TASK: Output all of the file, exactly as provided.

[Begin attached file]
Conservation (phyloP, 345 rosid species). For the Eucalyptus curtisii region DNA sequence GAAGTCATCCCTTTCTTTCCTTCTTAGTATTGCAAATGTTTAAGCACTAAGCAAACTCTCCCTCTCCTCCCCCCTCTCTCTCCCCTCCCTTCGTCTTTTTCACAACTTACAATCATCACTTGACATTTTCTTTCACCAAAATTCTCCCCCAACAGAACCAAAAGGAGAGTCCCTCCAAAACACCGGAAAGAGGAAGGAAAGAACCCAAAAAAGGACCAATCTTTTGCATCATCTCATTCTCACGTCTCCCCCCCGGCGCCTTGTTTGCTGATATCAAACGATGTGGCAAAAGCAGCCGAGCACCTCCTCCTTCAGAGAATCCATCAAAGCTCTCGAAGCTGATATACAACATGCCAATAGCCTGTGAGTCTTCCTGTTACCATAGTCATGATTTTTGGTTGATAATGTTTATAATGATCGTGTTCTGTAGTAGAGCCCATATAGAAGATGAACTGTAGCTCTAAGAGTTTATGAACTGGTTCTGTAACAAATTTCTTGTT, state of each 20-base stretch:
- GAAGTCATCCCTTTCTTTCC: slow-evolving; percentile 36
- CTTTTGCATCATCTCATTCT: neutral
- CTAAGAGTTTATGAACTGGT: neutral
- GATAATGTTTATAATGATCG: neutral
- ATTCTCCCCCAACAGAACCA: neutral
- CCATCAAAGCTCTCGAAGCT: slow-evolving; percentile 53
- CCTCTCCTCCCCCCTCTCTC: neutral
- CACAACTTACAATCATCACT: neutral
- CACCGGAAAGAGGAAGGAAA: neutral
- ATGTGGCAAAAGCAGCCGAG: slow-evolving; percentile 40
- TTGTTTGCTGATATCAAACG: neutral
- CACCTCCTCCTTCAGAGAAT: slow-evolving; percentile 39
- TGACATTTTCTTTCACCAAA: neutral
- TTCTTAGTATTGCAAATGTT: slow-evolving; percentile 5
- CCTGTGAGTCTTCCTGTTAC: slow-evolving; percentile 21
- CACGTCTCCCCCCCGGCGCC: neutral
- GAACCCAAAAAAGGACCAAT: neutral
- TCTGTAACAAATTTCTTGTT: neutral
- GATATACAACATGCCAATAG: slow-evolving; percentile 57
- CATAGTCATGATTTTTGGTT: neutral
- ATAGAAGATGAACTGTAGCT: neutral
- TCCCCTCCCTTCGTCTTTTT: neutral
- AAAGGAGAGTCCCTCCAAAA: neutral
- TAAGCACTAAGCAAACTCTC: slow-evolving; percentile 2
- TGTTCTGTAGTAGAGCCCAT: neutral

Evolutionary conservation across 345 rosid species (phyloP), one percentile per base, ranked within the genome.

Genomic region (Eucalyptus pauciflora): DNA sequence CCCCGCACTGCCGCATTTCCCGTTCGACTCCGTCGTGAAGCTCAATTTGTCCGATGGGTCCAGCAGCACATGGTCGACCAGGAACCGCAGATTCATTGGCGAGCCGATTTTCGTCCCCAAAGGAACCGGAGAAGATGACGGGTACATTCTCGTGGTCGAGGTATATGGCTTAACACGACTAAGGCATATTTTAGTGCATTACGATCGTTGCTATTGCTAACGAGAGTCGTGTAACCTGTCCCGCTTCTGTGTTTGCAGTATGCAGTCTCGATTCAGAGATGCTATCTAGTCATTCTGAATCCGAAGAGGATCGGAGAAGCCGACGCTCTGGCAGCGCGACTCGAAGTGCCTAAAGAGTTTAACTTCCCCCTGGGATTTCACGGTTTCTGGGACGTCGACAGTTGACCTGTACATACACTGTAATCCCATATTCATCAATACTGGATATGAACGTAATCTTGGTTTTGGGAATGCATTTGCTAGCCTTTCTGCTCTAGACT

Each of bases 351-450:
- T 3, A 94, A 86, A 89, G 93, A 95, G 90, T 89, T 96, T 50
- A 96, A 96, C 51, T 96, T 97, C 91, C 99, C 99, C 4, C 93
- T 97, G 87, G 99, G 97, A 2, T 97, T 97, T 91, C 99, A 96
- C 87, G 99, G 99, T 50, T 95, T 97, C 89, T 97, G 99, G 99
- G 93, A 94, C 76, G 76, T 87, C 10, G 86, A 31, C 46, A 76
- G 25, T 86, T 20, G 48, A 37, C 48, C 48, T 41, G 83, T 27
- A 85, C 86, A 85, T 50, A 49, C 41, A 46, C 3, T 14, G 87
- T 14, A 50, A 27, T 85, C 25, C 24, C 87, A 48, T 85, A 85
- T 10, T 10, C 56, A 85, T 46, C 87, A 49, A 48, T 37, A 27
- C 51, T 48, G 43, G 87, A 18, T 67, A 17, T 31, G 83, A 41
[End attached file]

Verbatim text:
Conservation (phyloP, 345 rosid species). For the Eucalyptus curtisii region DNA sequence GAAGTCATCCCTTTCTTTCCTTCTTAGTATTGCAAATGTTTAAGCACTAAGCAAACTCTCCCTCTCCTCCCCCCTCTCTCTCCCCTCCCTTCGTCTTTTTCACAACTTACAATCATCACTTGACATTTTCTTTCACCAAAATTCTCCCCCAACAGAACCAAAAGGAGAGTCCCTCCAAAACACCGGAAAGAGGAAGGAAAGAACCCAAAAAAGGACCAATCTTTTGCATCATCTCATTCTCACGTCTCCCCCCCGGCGCCTTGTTTGCTGATATCAAACGATGTGGCAAAAGCAGCCGAGCACCTCCTCCTTCAGAGAATCCATCAAAGCTCTCGAAGCTGATATACAACATGCCAATAGCCTGTGAGTCTTCCTGTTACCATAGTCATGATTTTTGGTTGATAATGTTTATAATGATCGTGTTCTGTAGTAGAGCCCATATAGAAGATGAACTGTAGCTCTAAGAGTTTATGAACTGGTTCTGTAACAAATTTCTTGTT, state of each 20-base stretch:
- GAAGTCATCCCTTTCTTTCC: slow-evolving; percentile 36
- CTTTTGCATCATCTCATTCT: neutral
- CTAAGAGTTTATGAACTGGT: neutral
- GATAATGTTTATAATGATCG: neutral
- ATTCTCCCCCAACAGAACCA: neutral
- CCATCAAAGCTCTCGAAGCT: slow-evolving; percentile 53
- CCTCTCCTCCCCCCTCTCTC: neutral
- CACAACTTACAATCATCACT: neutral
- CACCGGAAAGAGGAAGGAAA: neutral
- ATGTGGCAAAAGCAGCCGAG: slow-evolving; percentile 40
- TTGTTTGCTGATATCAAACG: neutral
- CACCTCCTCCTTCAGAGAAT: slow-evolving; percentile 39
- TGACATTTTCTTTCACCAAA: neutral
- TTCTTAGTATTGCAAATGTT: slow-evolving; percentile 5
- CCTGTGAGTCTTCCTGTTAC: slow-evolving; percentile 21
- CACGTCTCCCCCCCGGCGCC: neutral
- GAACCCAAAAAAGGACCAAT: neutral
- TCTGTAACAAATTTCTTGTT: neutral
- GATATACAACATGCCAATAG: slow-evolving; percentile 57
- CATAGTCATGATTTTTGGTT: neutral
- ATAGAAGATGAACTGTAGCT: neutral
- TCCCCTCCCTTCGTCTTTTT: neutral
- AAAGGAGAGTCCCTCCAAAA: neutral
- TAAGCACTAAGCAAACTCTC: slow-evolving; percentile 2
- TGTTCTGTAGTAGAGCCCAT: neutral

Evolutionary conservation across 345 rosid species (phyloP), one percentile per base, ranked within the genome.

Genomic region (Eucalyptus pauciflora): DNA sequence CCCCGCACTGCCGCATTTCCCGTTCGACTCCGTCGTGAAGCTCAATTTGTCCGATGGGTCCAGCAGCACATGGTCGACCAGGAACCGCAGATTCATTGGCGAGCCGATTTTCGTCCCCAAAGGAACCGGAGAAGATGACGGGTACATTCTCGTGGTCGAGGTATATGGCTTAACACGACTAAGGCATATTTTAGTGCATTACGATCGTTGCTATTGCTAACGAGAGTCGTGTAACCTGTCCCGCTTCTGTGTTTGCAGTATGCAGTCTCGATTCAGAGATGCTATCTAGTCATTCTGAATCCGAAGAGGATCGGAGAAGCCGACGCTCTGGCAGCGCGACTCGAAGTGCCTAAAGAGTTTAACTTCCCCCTGGGATTTCACGGTTTCTGGGACGTCGACAGTTGACCTGTACATACACTGTAATCCCATATTCATCAATACTGGATATGAACGTAATCTTGGTTTTGGGAATGCATTTGCTAGCCTTTCTGCTCTAGACT

Each of bases 351-450:
- T 3, A 94, A 86, A 89, G 93, A 95, G 90, T 89, T 96, T 50
- A 96, A 96, C 51, T 96, T 97, C 91, C 99, C 99, C 4, C 93
- T 97, G 87, G 99, G 97, A 2, T 97, T 97, T 91, C 99, A 96
- C 87, G 99, G 99, T 50, T 95, T 97, C 89, T 97, G 99, G 99
- G 93, A 94, C 76, G 76, T 87, C 10, G 86, A 31, C 46, A 76
- G 25, T 86, T 20, G 48, A 37, C 48, C 48, T 41, G 83, T 27
- A 85, C 86, A 85, T 50, A 49, C 41, A 46, C 3, T 14, G 87
- T 14, A 50, A 27, T 85, C 25, C 24, C 87, A 48, T 85, A 85
- T 10, T 10, C 56, A 85, T 46, C 87, A 49, A 48, T 37, A 27
- C 51, T 48, G 43, G 87, A 18, T 67, A 17, T 31, G 83, A 41